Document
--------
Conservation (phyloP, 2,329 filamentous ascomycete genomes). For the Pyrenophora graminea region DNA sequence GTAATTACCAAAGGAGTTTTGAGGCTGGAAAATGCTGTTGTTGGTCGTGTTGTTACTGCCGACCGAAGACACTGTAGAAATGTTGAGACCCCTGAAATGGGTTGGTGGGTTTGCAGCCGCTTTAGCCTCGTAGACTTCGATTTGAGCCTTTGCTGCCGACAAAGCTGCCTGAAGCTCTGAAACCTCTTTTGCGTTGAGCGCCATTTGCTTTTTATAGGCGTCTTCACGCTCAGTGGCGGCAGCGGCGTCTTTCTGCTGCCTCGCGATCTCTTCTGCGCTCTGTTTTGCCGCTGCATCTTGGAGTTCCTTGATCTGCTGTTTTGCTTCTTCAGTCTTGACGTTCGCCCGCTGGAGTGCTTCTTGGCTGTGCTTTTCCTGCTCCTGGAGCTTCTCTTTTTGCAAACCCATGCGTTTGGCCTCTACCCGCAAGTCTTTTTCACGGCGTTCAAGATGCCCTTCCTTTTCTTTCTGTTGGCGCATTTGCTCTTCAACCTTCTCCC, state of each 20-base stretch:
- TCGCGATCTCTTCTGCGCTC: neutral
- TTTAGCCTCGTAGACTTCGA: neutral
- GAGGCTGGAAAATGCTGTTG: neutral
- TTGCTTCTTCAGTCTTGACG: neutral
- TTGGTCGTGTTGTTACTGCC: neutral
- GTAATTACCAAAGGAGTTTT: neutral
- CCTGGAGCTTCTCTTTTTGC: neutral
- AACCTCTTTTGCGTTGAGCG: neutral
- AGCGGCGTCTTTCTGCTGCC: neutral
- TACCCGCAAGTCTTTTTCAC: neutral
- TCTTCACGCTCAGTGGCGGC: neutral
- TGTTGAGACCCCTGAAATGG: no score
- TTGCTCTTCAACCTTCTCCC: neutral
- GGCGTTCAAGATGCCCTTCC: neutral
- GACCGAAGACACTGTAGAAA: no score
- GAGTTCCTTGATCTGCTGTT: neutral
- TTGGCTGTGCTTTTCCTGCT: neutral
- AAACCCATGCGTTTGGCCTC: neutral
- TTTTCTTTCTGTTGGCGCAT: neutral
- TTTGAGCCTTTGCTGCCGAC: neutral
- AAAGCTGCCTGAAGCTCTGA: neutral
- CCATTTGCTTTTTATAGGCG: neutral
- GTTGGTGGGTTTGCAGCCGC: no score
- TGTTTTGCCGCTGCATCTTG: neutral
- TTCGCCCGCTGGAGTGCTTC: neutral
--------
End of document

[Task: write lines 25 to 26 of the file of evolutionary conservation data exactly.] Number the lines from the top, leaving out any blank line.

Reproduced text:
- TGTTTTGCCGCTGCATCTTG: neutral
- TTCGCCCGCTGGAGTGCTTC: neutral